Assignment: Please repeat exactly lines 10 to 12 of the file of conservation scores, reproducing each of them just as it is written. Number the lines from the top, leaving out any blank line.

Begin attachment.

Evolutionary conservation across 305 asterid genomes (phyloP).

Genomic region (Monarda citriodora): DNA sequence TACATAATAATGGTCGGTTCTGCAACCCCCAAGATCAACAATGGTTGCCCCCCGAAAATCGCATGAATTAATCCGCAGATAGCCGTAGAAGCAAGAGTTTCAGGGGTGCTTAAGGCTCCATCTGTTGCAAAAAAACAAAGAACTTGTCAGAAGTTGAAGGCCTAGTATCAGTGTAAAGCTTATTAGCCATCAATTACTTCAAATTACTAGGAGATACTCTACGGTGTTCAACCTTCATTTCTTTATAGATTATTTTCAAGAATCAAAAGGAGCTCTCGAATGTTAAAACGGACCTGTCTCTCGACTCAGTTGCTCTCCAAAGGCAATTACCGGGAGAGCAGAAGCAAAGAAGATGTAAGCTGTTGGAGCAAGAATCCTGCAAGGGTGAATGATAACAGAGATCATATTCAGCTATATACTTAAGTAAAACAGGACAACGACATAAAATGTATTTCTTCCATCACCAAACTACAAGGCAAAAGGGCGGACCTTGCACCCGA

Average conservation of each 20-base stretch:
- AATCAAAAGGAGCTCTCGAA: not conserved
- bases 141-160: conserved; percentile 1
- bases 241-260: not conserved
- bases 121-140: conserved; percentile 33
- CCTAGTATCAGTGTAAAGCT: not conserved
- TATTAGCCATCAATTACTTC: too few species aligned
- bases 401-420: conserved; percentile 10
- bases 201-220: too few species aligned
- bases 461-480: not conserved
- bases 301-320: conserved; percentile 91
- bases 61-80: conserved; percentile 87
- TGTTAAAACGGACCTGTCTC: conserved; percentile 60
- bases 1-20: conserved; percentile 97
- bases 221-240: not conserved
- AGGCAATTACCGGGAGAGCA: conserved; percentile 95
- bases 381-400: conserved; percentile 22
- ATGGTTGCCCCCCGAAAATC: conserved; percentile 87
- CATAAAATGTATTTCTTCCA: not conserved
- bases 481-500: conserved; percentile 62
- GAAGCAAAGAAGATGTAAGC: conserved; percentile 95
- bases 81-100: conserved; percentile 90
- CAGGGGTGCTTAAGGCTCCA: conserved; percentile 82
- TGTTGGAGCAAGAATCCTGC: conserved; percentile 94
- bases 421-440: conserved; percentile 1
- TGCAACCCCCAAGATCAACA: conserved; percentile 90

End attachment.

- bases 401-420: conserved; percentile 10
- bases 201-220: too few species aligned
- bases 461-480: not conserved